DescriptionEgypt in the twenty-sixth century BC. The young pharaoh Cheops wants to forgo the construction of a pyramid in his honor, but his court sages hasten to persuade him otherwise. The pyramid, they tell him, is not a tomb but a paradox, designed to appease the masses by oppressing them. It is a symbol of nothing, a useless and infinite project designed to waste the country's wealth and keep security and prosperity, ever the fonts of sedition, constantly at bay. And so the greatest pyramid in the world has ever seen begins to rise. Rumors multiply. A secret police is formed. Conspiracies--real and imagined--swirl around the rising edifice. The most drastic purges follow. By the time the first stone is laid, Cheops's subjects are terrified enough to yield to his most murderous whims. Each time one of the massive stones is hoisted into place, dozens of men are crushed, and there are tens of thousands of stones. . . .
May 09, 2013
5.5 X 0.7 X 8.2 inches | 0.5 pounds
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About the Author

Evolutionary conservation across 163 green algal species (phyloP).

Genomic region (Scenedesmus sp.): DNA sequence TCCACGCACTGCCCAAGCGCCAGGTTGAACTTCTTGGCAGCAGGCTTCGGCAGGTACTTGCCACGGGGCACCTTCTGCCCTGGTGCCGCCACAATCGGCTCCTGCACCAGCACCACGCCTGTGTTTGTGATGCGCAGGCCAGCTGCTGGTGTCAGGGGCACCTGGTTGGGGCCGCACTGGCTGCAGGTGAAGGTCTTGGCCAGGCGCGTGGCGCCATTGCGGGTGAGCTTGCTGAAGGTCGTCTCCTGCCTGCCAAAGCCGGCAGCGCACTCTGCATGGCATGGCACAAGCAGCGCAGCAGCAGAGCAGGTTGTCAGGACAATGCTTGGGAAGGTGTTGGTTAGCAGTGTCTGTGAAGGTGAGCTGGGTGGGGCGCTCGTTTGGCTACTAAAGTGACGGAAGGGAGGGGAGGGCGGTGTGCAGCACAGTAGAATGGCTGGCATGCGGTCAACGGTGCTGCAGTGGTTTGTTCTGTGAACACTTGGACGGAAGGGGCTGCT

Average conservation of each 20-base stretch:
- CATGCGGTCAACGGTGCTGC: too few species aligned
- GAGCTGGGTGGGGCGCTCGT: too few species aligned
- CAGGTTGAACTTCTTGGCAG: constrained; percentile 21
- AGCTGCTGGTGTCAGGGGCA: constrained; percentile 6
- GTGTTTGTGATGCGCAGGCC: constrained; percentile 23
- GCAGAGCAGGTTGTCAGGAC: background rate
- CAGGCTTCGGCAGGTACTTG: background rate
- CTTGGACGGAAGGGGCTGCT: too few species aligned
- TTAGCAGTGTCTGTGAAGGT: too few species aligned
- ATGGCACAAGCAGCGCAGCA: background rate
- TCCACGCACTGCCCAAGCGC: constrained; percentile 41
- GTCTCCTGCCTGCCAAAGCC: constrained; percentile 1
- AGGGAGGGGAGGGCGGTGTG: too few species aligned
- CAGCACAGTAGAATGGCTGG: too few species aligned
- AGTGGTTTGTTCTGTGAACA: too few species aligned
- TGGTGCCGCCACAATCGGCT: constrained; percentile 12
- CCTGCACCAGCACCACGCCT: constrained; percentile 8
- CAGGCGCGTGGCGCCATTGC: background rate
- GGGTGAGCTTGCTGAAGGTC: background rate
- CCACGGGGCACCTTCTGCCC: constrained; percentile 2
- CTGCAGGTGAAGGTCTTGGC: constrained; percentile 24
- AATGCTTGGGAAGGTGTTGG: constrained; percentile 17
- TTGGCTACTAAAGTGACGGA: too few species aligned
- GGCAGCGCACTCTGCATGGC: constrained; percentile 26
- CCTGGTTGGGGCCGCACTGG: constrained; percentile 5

Ismail Kadare is the winner of the inaugural Man Booker International Prize, and is Albania's best-known poet and novelist. He is acclaimed worldwide as one of the most important writers of our time. Translations of his novels have been published in more than forty countries. He divides his time between Paris, France, and Tirana, Albania.
David Bellos is a Professor of French and Comparative Literature at Princeton University. The biographer of Georges Perec, Jacques Tati and Romain Gary, Bellos is also a translator whose prizes include the French-American Foundation Translation Prize and the Man Booker International Prize.
A hypnotic picture of a world drenched in death and crowded with stones . . . A haunting meditation on the matter-of-fact brutality of political despotism.
Richer and more encompassing than a political fable . . . Like Kafka, Kadare has the gift of writing parables of great weight in the lightest of tones.